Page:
A dog trainer has warned pet owners about a ‘scam’ within the industry which is ‘getting bigger and bigger.’ Steve Moran has been working with dogs for more than 30 years and currently runs Stublach Training and Boarding Kennels in Byley, Cheshire.
Mr Moran first started training gun dogs – dogs used to hunt and fetch game as part of a shoot – before he began working with other pet owners. His customers over the years have included footballers, television personalities and other high-profile figures.
Mr Moran warned Cheshire Live about the state of the dog training industry. He believes customers are being ‘ripped off’ by trainers taking advantage of the lockdown boom in pet ownership, with some claiming to be approved despite there being no official governing body in the UK.
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He also believes some trainers are using methods that are doing little to stem the rise in dog attacks. He particularly criticised those using a one-size-fits-all approach, including ‘force-free training’.
Mr Moran said: “How I train a German Shepherd may not be how I train a Labrador. How I train a Labrador might not be how I train a chihuahua. But now they’re all doing things like ‘tricks for treats’ – it’s not dog training.
“What it is, is a license to print money. It’s a scam and this scam is getting bigger and bigger.” He spoke of how dogs, particularly working dogs like German Shepherds and Border Collies, have a prey drive – the natural instinct to hunt down prey. Steve said activities like throwing a ball activate that prey drive and encourages the dog to chase.
And he said this was part of why some dogs remain out of control when they chase after things like sheep or other dogs while let loose. He said: “Anything moving activates its prey drive and its already been trained to chase.
“This is where the epidemic of dog trainers is coming from – they’re not dog trainers, they’re not qualified. What they are doing is cashing in on a cash cow after lockdown. A lot of this comes under ‘force-free’ training’. Basically you can’t put a dog on a lead or can’t shout at a dog but these people have no knowledge of working dogs.
“And if you’ve been throwing a ball to get the dog’s attention – when you let that dog out in a field and there’s a herd of sheep, bingo you’ve got two dead sheep.” He also explained why he believes the ‘tricks for treats’ method doesn’t work for all dogs explained either: “If you hold a titbit for the dog and it starts barking, the people training think ‘oh they’re enjoying it’ when in fact the dog is frustrated and is actually saying ‘give me the titbit, I don’t want to sit’.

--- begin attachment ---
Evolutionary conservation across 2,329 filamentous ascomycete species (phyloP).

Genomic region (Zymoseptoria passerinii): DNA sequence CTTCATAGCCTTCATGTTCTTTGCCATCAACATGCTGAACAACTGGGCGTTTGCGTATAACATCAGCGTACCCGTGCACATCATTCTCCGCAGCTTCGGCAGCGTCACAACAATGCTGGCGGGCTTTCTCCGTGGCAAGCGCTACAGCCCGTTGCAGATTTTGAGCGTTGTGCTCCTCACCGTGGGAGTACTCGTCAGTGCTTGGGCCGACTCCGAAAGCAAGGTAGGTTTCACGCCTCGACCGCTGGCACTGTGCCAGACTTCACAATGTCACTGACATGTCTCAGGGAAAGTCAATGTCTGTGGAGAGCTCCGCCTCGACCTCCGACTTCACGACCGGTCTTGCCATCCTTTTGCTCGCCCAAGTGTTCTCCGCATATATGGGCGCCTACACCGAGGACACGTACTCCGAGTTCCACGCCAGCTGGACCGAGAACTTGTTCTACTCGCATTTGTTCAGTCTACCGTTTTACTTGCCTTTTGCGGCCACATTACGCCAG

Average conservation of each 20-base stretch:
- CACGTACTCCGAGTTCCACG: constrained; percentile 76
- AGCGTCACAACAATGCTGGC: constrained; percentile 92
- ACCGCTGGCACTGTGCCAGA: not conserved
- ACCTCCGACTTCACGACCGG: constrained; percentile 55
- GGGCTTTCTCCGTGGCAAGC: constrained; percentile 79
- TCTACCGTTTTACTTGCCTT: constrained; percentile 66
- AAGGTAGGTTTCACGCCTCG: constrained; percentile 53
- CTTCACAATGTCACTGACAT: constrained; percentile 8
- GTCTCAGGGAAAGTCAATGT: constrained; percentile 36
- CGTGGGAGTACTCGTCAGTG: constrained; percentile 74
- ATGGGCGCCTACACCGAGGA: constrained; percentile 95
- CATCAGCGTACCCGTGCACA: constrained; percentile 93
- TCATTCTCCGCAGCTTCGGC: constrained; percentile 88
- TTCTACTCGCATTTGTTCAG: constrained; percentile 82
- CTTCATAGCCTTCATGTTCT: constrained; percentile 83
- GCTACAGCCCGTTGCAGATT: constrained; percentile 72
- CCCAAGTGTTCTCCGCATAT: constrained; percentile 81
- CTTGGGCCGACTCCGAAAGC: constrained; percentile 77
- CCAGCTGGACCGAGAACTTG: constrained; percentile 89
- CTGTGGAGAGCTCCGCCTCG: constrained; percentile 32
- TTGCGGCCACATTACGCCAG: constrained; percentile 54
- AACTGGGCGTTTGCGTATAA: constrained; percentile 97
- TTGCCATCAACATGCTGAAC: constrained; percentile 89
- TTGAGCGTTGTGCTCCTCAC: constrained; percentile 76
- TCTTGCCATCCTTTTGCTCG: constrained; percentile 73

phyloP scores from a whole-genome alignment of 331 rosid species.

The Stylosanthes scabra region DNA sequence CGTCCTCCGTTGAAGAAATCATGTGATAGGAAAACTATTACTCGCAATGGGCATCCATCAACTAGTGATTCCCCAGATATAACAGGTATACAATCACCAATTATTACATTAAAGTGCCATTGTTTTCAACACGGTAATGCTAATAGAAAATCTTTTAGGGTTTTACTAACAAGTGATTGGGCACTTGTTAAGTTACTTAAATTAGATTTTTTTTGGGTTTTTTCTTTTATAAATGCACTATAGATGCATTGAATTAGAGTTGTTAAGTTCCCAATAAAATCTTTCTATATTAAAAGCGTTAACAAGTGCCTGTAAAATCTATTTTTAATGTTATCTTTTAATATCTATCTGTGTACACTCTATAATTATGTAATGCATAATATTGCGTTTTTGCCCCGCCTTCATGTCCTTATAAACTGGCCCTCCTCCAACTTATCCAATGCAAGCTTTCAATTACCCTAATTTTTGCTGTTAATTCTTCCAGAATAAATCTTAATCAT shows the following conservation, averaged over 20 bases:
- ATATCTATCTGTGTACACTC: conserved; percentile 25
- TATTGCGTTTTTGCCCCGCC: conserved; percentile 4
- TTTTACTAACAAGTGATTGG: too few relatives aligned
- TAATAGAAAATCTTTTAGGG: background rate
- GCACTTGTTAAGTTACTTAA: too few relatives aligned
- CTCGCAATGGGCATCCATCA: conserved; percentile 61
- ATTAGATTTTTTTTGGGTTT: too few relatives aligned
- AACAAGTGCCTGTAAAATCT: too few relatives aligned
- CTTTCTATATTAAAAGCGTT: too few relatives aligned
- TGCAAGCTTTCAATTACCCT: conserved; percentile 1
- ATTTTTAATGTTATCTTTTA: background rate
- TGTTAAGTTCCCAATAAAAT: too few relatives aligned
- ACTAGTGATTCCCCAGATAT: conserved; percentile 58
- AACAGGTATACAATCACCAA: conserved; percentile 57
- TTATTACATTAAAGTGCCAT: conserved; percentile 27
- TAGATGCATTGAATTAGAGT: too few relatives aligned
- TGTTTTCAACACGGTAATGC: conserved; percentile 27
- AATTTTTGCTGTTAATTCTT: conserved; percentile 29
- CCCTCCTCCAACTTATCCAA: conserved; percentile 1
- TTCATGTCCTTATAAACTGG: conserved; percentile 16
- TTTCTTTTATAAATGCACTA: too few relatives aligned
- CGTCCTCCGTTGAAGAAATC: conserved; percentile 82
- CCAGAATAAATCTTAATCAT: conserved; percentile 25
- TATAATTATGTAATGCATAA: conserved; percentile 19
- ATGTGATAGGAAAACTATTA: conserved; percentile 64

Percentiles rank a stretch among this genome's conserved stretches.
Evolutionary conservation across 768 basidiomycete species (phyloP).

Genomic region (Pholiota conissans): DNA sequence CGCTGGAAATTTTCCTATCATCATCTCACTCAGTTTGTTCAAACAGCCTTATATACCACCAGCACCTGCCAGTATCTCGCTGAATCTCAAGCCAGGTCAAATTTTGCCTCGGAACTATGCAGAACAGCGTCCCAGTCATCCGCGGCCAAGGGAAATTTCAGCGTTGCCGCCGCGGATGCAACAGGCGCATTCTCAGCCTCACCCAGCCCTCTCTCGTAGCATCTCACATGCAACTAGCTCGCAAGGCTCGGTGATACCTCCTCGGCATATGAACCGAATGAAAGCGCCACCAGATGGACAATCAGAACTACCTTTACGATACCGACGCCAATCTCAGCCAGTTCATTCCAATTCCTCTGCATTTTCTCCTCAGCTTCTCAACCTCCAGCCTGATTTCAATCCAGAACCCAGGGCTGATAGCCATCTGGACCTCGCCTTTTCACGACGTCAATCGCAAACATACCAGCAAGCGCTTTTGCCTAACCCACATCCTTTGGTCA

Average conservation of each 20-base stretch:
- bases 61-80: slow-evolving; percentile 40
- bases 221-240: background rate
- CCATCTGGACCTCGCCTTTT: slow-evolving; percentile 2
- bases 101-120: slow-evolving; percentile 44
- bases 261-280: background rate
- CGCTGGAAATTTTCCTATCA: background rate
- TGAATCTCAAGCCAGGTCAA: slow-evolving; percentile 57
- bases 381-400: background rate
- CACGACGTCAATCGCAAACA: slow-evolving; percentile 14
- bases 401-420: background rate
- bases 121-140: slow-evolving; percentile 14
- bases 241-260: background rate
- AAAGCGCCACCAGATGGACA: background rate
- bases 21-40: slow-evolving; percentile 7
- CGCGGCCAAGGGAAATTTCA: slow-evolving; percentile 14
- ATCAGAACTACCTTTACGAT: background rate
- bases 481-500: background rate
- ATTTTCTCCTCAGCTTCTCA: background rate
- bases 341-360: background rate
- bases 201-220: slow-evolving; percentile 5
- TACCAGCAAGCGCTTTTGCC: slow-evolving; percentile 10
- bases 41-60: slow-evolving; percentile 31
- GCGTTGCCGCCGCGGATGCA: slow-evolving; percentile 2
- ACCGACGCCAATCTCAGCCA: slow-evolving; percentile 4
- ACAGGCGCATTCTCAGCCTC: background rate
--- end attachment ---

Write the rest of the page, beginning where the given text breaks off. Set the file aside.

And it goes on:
“So what happens? The dog, especially something like a German Shepherd or Border Collie, nips the hand of the person feeding it to get to the titbit because it doesn’t want to do the trick.
“They are training with these techniques that are no good when you let them loose. They have no recall whatsoever, so the dog won’t come back when you call them unless you have a titbit.”
While he criticized trainers for using force-free training only, he said this does not mean he uses force. He repeated his belief that there is no single method that works for every dog and trainer.
“It’s subjective – there are no ‘experts’ and I’ve been doing this more than 30 years. It’s about being able to read the dog but instead there are trainers saying that this one way is the right way,” he added.
“People are looking for a dog trainer and if you go online, you’ll find more dog trainers than pebbles on a beach. Many say they’re an ‘accredited’ dog behaviourist. There’s no such thing but people will see that and think ‘they must know what they’re doing’.
Asked what advice he had for customers, he said to make sure they carefully research trainers. One thing Steve said he does is post before-and-after videos of dogs that have come into his care.
Steve’s concerns come after dog ownership figures rocketed during the pandemic and ensuing lockdowns. The percentage of households owning dogs jumped to 33 per cent in 2020/21 having remained consistent at around 22 per cent for the preceding 10 years.
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